class UserViewModel : INotifyPropertyChanged
{
    private int _age;
    private string _firstName;
    private string _lastName;
    public event PropertyChangedEventHandler PropertyChanged;
    public UserViewModel(){}
    public string LastName
    {
       get { return _lastName; }
       set
       {
          if (value != _lastName)
          {
             _lastName = value;
             if (PropertyChanged != null)
             {
               this.PropertyChanged(this, new propertyChangedEventArgs("LastName"));
             }
          }
       }
    }
    public string FirstName
    {
        get { return _firstName; }
        set
        {
           if (value != _firstName)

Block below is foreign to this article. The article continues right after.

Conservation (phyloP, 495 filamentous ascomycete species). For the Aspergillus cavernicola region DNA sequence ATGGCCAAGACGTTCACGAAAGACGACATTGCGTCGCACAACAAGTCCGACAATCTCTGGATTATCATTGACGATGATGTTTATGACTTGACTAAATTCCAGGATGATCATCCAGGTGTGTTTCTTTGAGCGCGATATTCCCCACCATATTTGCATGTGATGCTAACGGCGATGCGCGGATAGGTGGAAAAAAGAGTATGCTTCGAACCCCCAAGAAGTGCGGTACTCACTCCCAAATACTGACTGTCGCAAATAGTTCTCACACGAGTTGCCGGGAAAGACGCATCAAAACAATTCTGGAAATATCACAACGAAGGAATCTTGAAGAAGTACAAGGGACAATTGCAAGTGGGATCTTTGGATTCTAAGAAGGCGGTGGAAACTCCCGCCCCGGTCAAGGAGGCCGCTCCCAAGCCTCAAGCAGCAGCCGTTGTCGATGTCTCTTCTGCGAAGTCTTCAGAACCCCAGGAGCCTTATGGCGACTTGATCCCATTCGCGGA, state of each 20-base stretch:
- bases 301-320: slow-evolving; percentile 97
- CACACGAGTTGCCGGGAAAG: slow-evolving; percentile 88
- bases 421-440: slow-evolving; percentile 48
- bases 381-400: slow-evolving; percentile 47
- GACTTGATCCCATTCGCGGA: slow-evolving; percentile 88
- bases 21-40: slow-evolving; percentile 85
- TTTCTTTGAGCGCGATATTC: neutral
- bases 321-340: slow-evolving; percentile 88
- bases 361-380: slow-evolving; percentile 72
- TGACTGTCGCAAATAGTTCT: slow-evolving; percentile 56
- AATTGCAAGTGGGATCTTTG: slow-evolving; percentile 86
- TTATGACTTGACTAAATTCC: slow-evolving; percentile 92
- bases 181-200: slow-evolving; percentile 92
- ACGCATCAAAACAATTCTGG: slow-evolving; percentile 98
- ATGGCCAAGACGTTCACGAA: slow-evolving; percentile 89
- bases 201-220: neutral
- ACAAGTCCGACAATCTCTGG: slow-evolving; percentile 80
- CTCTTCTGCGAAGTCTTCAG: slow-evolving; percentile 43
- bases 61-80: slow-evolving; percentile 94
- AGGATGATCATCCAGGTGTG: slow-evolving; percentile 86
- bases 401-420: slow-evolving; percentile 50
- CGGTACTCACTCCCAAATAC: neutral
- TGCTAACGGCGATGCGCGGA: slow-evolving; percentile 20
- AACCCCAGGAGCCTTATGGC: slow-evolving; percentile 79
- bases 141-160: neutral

{
             _firstName = value;
             if (PropertyChanged != null)
             {
                this.PropertyChanged(this, new PropertyChangedEventArgs("FirstName"));
             }
           }
        }
    }
    public int Age
    {
        get { return _age; }
        set
        {
           if (value != _age)
           {
              _age = value;
              if (PropertyChanged != null)
              {
                 this.PropertyChanged(this, new PropertyChangedEventArgs("Age"));
              }
           }
        }
    }
}

To make this code working, we now just need to define these bindings in the User View XAML code and we also need to provide the hook up code between the view and viewmodel.

<TextBox Height="23" HorizontalAlignment="Left" Margin="242,27,0,0" Name="firstNameTextBox" Text ="{Binding FirstName,Mode=TwoWay}" VerticalAlignment="Top" Width="120" Grid.Column="1" />
<TextBox Height="23" HorizontalAlignment="Left" Margin="242,69,0,0" Name="lastNameTextBox" Text ="{Binding LastName,Mode=TwoWay}" VerticalAlignment="Top" Width="120" Grid.Column="1" />